Google Ads Grants: Important Requirements & Helpful Strategy Tips

I forget what the psychological effect is called, but something happens to people when they get free money.  They tend to be more careless with it.  “Oh, I just got a bonus in my paycheck?  Yippe ki yay!  I’ll go blow it on a doodad I’ve been wanting for a while,” we think.  “Oh, I just got a tax refund?  Feels like a gift from the government to me!  I’ll get that other doodad I won’t be using a year from now.”

The point is that the way money comes into our possession matters for how we’ll steward it.

Because everyone is prone to this line of thinking, Google has to have certain performance requirements for Grants accounts to stay eligible to receive the grant.  This is because Google’s goal of delivering the best results for its users doesn’t change just because they’re giving away the money that’s charged for the click.

Google’s ultimate success is still dependent on users having a great experience and coming back to use their search engine again.  Not only that, but your success also depends on the people that come to your non-profit’s website actually wanting to do the actions you desire.

In order to ensure both of these can happen, Google put stipulations on Grants accounts to guard against campaigns being built carelessly and delivering a poor experience for the users that are targeted.  Grant account owners have to keep certain requirements to become and stay eligible to receive their grants.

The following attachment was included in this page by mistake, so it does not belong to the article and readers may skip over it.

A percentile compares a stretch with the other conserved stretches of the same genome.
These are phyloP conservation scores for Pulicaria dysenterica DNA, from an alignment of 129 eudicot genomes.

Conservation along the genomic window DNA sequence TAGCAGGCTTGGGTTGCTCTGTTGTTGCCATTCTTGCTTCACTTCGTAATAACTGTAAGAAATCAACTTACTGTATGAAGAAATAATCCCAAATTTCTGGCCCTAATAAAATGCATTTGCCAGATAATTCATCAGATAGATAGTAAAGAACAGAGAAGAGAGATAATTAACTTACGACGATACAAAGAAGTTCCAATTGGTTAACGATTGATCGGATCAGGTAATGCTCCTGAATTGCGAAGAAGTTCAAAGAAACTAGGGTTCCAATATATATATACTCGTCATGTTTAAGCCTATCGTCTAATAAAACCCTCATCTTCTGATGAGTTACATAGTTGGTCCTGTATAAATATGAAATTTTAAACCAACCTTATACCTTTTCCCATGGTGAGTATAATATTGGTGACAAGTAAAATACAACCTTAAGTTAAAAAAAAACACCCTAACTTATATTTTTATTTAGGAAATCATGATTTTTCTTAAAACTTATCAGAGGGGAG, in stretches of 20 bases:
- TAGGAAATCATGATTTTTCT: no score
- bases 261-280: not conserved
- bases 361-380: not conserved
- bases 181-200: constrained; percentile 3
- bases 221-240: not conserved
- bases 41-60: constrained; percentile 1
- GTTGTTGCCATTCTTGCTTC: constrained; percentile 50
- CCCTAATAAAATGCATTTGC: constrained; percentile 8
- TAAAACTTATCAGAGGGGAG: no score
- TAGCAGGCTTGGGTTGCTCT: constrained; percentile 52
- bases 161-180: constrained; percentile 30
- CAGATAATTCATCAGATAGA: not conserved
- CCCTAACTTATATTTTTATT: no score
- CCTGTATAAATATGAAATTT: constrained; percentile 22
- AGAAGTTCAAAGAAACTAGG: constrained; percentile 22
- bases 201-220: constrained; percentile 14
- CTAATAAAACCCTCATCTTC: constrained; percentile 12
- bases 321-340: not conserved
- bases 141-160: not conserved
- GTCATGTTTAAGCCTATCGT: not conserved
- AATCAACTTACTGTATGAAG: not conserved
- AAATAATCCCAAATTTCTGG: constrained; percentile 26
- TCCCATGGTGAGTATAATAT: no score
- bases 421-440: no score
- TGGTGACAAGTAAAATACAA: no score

Let’s take a look at them.

Performance Requirements

You must maintain a 5% Click-through Rate each month.

To clarify, this doesn’t mean every keyword must have a 5% CTR.  This is a common misunderstanding.  The requirement is at the account level.  I’ve seen accounts set up automated rules to pause any keywords that didn’t have a 5% CTR each week.  Doing this killed the traffic to their site.

You have a month of grace with this.  If you don’t meet the requirement 2 consecutive months, your account will be temporarily deactivated so you can make changes to correct it.  You can then request reinstatement.

You won’t be able to spend more than $10,000/mo USD ($329/day).

Now this doesn’t mean you have to worry about it that much.  This is because even if your campaign budgets add up to more than this, your spend will be capped at $329/day.  It’s like having an automated rule that won’t let you spend more than you have to spend.

Although you’ll want to make decisions about how you allocate your grant funds, it’s OK if the sum of your campaign budgets goes over the allotted amount per day.